|Maryanna|| Pryvit, Dzhone! |
|John|| Pryvit, Marianno! |
| Shcho ty robysh sohodni? |
what you you-do today
|What are you doing today?|
|Maryanna|| Sohodni ya chytayu knyhu. A ty? |
today I read book and you
|Today, I am reading a book. And you?|
|John|| Sohodni, ya pidu do universytetu. |
today I will-go to university
|Today, I will go to the university.|
| Tam ya vchu ukrayinsku movu. |
there I learn Ukrainian language
|There I study Ukrainian language.|
|Maryanna|| Ty xodysh do universytetu kozhen den? |
you go to university each day
|Do you go to the university every day?|
|John|| Tak. Kozhen den mayu uroky. |
yes each day have lessons
|Yes, every day, I have lessons.|
|Maryanna|| Tviy universytet daleko vid tsentru? |
your university far from center
|Is your university far from the center?|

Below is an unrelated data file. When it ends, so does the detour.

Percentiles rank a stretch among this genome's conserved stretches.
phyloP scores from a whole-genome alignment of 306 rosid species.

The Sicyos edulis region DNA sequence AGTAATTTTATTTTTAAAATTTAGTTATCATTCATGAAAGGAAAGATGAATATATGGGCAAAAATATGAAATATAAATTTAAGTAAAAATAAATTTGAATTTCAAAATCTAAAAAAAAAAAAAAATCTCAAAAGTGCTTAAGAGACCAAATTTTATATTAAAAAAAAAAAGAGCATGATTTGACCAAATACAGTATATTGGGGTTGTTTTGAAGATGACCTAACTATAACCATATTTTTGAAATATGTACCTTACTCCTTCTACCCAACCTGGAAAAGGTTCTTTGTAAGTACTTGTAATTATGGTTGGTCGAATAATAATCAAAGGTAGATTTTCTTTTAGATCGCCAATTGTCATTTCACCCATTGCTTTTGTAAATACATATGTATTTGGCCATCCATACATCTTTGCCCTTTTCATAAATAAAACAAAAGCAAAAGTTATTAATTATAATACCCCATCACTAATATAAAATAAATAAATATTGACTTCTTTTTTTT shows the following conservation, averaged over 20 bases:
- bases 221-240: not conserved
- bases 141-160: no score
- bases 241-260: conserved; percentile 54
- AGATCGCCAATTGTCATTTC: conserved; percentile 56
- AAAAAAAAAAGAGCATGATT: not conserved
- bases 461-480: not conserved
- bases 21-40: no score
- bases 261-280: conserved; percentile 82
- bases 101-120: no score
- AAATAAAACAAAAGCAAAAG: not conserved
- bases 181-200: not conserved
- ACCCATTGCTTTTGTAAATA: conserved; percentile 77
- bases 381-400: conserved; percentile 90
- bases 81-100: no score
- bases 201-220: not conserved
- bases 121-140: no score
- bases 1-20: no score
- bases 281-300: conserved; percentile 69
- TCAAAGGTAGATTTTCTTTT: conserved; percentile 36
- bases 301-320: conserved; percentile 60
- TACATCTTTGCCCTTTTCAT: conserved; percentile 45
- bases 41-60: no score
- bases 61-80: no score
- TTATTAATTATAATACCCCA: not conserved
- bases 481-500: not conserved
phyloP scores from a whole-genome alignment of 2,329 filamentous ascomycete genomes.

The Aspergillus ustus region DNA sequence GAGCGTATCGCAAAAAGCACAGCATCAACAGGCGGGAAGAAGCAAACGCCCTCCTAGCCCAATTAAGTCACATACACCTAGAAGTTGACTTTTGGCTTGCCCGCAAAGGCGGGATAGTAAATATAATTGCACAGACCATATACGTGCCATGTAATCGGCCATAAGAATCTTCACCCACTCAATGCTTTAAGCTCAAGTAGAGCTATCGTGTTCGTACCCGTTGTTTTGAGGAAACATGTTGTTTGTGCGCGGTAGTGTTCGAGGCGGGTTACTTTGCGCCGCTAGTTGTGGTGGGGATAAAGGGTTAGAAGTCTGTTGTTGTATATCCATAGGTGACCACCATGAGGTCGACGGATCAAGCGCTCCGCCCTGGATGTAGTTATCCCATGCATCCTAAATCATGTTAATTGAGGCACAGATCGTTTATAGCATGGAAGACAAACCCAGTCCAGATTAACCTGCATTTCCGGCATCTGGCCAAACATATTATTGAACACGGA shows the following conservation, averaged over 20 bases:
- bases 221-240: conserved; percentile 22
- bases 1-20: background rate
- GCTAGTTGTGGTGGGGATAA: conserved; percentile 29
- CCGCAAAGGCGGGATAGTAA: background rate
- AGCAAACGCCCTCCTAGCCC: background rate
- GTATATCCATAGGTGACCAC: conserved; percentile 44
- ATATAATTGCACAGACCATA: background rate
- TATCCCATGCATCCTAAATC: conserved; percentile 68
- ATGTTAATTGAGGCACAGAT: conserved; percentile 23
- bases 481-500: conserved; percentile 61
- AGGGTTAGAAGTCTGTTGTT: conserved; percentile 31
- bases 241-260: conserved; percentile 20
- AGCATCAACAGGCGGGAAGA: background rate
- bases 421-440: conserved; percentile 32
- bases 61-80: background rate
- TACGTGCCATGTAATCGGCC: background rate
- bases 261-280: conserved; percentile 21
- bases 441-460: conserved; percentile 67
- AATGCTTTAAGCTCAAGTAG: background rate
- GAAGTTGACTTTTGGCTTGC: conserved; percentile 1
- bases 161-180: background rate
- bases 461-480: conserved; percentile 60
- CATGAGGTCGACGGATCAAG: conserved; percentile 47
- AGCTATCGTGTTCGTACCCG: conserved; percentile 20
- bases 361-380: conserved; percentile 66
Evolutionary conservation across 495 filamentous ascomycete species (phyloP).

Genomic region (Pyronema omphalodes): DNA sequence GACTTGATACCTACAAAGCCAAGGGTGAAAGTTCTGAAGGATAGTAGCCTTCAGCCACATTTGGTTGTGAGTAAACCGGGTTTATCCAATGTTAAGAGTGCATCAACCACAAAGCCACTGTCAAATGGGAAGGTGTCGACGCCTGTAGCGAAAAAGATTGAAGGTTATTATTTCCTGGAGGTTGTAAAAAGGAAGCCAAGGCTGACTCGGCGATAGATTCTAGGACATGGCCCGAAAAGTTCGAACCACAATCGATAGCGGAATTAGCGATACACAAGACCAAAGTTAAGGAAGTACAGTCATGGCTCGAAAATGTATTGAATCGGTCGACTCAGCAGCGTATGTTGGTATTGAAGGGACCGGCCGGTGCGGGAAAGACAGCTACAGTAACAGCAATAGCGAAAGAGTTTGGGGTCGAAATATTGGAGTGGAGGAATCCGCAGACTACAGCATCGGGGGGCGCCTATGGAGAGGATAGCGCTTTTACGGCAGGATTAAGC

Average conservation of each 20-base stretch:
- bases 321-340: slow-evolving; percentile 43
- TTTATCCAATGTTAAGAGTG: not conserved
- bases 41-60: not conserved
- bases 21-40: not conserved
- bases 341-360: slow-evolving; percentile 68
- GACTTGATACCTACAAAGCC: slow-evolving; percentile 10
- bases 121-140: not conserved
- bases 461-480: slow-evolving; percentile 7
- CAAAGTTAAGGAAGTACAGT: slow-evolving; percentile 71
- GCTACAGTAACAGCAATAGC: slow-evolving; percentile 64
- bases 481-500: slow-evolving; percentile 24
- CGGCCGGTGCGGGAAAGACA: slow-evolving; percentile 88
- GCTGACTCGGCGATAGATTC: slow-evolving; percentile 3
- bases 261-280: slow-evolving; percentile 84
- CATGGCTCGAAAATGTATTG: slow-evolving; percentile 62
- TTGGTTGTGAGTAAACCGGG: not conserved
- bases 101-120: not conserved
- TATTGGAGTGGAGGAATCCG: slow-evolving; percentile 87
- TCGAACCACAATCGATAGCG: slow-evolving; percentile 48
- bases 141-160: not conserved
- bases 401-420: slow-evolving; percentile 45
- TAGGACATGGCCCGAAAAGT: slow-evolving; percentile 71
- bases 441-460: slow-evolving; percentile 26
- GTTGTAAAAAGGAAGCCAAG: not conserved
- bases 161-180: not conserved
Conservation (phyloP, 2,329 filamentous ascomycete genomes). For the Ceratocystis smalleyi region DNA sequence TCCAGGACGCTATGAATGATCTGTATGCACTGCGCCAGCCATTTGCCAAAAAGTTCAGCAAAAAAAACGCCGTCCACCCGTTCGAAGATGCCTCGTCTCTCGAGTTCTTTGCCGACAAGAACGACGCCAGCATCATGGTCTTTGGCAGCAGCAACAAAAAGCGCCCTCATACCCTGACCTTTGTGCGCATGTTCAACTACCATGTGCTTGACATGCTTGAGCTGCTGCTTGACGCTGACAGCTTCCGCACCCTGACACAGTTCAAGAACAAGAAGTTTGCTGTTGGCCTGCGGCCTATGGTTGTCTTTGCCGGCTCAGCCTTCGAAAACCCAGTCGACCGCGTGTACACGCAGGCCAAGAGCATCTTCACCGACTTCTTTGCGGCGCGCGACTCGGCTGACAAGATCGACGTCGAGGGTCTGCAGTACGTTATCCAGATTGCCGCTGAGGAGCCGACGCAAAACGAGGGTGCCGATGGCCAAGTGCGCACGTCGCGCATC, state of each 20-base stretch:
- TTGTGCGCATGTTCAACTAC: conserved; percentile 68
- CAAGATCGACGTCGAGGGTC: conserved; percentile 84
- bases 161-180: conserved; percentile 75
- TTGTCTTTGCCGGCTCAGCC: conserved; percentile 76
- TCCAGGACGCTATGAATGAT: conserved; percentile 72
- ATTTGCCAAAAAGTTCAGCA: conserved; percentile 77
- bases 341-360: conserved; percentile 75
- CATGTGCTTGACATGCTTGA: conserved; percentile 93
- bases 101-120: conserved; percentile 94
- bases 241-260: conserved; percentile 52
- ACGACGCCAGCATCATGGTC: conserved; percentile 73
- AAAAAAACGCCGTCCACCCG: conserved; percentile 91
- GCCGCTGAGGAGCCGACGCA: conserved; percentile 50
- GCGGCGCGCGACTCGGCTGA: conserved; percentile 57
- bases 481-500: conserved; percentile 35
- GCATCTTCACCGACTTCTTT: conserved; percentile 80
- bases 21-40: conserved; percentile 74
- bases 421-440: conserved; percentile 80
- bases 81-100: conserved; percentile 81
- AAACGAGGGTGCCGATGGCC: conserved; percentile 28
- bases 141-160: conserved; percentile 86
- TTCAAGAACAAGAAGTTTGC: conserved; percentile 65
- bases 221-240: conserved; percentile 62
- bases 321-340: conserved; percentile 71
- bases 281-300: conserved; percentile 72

|John|| Ni, miy universytet duzhe blyzko do tsentru. |
no my university very close to center
|No, my university is very close to the center.|
Ukrainian differs from English in how the future tense is formed. There is no exact equivalent to the English word [will] to express the future. To express that an action will be performed in the future, special verbs called "perfective verbs" are used to express that an action will be performed in the future.
ya pidu do universytetu. means [I will go to university]. In this sentence, the perfective verb pidu means [will go].
In contrast to perfective verbs there are also imperfective verbs that express that an action is performed regularly. Consider the following sentence,
Ty xodysh do universytetu kozhen den?
In this sentence, the imperfective verb xodysh means [go] in the sense of [go regularly] or [go multiple times].